october 2010 by Quercki / Science fiction and fantasy / Blog posts / Who reads cosy catastrophes?
I think that original huge popularity was because there were a lot of intelligent middle-class people in Britain, the kind of people who bought books, who had seen a decline in their standard of living as a result of the new settlement. It was much fairer for everyone, but they had been better off before. Nevil Shute complains in Slide Rule that his mother couldn’t go to the South of France in the winters, even though it was good for her chest, and you’ve probably read things yourself where the characters are complaining they can’t get the servants any more. Asimov had a lovely answer to that one, if we’d lived in the days when it was easy to get servants, we would have been the servants. Shute’s mother couldn’t afford France but she and the people who waited on her in shops all had access to free health care and good free education to university level and beyond, and enough to live on if they lost their jobs. The social contract had been rewritten, and the richer really did suffer
class  sciencefiction 
october 2009 by Quercki
This is why Science Fiction can’t have nice things | The Angry Black Woman
SFSignal: Here is the table of contents for a new anthology called The Mammoth Book of Mindblowing SF, it is edited by Mike Ashley.

The General SF Reading Public: WTF there are only men in that anthology.

Many SFSignal Commenters: OMG this is messed up! Only men? Boo.

Some Black Chick: Yeah and also: no POC.

Many Other SFSignal Commenters: EVEN WORSE, omg.

Paul Di Filippo1: Dear Friends of SF–
You know what: a potato field is not likely to contain corn plants5. A pine forest might feature an oak or three, but be 99% pine trees6. The Beatles were 4 white guys7. Sonic Youth has no people of color8! My ream of copy paper is all white, with no sheets of lettuce included9!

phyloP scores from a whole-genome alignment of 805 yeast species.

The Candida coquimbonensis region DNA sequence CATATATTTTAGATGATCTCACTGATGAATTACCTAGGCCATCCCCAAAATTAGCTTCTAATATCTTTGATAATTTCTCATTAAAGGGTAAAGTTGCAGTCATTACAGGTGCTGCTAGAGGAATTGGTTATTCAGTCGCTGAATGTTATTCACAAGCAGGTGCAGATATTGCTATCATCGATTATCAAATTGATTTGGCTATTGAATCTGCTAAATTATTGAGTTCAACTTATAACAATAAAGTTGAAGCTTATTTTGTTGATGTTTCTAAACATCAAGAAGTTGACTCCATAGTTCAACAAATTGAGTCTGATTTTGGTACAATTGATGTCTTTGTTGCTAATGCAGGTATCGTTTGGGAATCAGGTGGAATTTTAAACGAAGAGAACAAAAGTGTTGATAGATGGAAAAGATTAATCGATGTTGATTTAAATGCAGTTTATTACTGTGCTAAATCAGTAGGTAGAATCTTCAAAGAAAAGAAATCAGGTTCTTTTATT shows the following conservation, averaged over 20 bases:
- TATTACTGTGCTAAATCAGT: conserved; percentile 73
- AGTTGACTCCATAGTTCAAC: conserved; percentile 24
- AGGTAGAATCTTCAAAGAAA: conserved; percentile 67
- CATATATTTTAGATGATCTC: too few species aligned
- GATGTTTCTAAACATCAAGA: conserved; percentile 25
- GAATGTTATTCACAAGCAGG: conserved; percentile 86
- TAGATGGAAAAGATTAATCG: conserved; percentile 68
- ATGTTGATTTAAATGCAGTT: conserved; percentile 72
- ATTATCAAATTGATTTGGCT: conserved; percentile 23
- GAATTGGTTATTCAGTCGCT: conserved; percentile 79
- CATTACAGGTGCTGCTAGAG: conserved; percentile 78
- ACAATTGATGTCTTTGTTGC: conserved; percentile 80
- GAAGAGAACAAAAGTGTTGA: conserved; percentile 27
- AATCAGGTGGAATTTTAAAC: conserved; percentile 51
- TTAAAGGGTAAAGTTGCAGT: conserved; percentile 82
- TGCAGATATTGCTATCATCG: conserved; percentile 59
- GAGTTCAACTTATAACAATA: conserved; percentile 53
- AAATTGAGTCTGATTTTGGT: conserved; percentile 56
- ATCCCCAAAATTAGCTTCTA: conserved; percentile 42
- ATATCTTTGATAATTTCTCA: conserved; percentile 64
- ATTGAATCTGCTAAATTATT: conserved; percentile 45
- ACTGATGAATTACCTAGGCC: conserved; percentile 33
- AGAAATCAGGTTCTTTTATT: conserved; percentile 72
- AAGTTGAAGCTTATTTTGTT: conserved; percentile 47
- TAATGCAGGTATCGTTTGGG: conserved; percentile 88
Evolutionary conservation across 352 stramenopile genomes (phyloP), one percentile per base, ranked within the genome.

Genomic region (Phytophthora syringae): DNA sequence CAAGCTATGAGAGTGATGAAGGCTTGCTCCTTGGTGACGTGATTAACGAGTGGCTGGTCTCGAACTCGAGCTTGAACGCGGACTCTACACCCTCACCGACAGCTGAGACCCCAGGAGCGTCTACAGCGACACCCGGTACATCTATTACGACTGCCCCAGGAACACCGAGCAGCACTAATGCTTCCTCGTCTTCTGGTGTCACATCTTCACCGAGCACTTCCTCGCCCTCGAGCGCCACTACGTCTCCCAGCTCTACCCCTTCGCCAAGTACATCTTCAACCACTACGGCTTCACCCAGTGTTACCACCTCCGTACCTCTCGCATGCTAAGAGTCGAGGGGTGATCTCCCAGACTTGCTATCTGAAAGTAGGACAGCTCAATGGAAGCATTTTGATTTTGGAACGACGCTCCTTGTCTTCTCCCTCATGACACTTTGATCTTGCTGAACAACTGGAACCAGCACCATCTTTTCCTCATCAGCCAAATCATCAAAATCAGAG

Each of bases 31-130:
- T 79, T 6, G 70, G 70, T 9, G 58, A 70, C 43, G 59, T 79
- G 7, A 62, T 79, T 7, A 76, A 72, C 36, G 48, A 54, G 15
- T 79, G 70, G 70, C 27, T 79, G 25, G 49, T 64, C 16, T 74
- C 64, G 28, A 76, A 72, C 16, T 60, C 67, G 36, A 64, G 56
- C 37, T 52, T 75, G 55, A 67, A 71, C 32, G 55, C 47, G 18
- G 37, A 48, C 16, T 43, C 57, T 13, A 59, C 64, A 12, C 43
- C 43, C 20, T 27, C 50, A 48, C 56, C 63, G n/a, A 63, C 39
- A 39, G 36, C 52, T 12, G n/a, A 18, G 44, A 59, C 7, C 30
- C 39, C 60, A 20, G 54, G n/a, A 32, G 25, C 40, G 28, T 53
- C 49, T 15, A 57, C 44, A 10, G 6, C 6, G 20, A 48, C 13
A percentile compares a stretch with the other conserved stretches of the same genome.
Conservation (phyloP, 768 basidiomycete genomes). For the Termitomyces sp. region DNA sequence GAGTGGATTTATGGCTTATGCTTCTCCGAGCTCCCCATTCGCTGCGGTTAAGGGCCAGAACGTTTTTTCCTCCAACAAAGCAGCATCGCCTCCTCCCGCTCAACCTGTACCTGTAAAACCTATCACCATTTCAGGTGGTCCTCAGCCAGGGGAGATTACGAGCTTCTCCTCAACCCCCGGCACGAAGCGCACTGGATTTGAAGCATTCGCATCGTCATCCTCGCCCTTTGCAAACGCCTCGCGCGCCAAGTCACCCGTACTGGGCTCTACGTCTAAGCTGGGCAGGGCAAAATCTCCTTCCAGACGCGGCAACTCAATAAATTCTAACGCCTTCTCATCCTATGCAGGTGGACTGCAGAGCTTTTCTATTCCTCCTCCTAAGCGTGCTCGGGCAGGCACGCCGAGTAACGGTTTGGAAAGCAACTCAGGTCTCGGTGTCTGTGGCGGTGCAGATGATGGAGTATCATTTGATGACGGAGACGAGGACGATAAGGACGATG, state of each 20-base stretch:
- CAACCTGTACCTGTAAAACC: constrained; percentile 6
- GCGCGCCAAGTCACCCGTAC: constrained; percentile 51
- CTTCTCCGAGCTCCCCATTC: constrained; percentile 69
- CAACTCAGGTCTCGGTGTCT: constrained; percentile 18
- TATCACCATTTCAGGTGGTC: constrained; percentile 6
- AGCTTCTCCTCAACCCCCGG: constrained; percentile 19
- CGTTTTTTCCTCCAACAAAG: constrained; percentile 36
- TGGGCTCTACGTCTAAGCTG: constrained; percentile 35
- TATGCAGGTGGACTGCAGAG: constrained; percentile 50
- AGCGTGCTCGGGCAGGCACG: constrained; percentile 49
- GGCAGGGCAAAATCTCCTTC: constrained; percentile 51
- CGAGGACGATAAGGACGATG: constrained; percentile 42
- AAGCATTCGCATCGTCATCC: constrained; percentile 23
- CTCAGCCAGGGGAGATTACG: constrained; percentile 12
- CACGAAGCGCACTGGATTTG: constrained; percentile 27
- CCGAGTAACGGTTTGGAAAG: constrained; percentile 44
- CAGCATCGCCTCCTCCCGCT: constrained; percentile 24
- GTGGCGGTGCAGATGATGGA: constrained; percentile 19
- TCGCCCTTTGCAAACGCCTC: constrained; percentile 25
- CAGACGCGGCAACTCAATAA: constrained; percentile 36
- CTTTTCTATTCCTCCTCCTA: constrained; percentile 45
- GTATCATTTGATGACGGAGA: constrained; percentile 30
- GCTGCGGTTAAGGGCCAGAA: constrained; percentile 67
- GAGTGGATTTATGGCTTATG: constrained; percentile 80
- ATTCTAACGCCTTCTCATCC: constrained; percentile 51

racefail09  sciencefiction  racism  sexism 
september 2009 by Quercki
deepad: I Didn’t Dream of Dragons
When I was around thirteen years old, I tried to write a fantasy novel. It was going to be an epic adventure with a cross-dressing princess on the run, a snarky hero, and dragons. I got stuck when I had to figure out what they would do after they left the city. Logically, there would be a tavern.

But there were no taverns in India. Write what you know is a rule that didn’t really need to be told to me; after having spent my entire life reading books in English about people named Peter and Sally, I wanted to write about the place I lived in, ... And I couldn’t get past the lack of taverns. Even now, I have spent a number of years trying to figure out how cross-dressing disguise would work in a pre-Islamic India where the women went bare-breasted. When I considered including a dragon at the end of a story, I had to map out their route to the Himalayas, because dragons can be a part of a Tibetan Buddhist tradition—they do not figure in Hindu mythology.
privilege  sciencefiction  racism  writing  culture  culturalappropriation 
march 2009 by Quercki
TMF: Re: Throwing Money at a Problem / Get Organized!
I just got an e-mail or notice or something from Powell's - I am totally going to take advantage of it.

Here's the deal:

1. Enter each book's ISBN in the text box to the right and click "Sell these books."

2. If you like what we offer, you'll just need to pack and ship the books to our warehouse in Portland, Oregon.

3. Once they arrive, we'll look them over and issue payment.

There's more at:
books  sciencefiction  sell  organize 
march 2009 by Quercki
The Classic Science Fiction Channel
Legal science fiction video. Has Flash Gordon. sliders, firefly
sciencefiction  movies  video  to-do  archive 
june 2008 by Quercki
Me Human, You Alien: How to Talk to an Extraterrestrial by Jonathan Vos Post
sciencefiction  howto  language  linguistics 
september 2007 by Quercki
Suzette Haden Elgin's first novel
sciencefiction  to-do  Elgin 
september 2007 by Quercki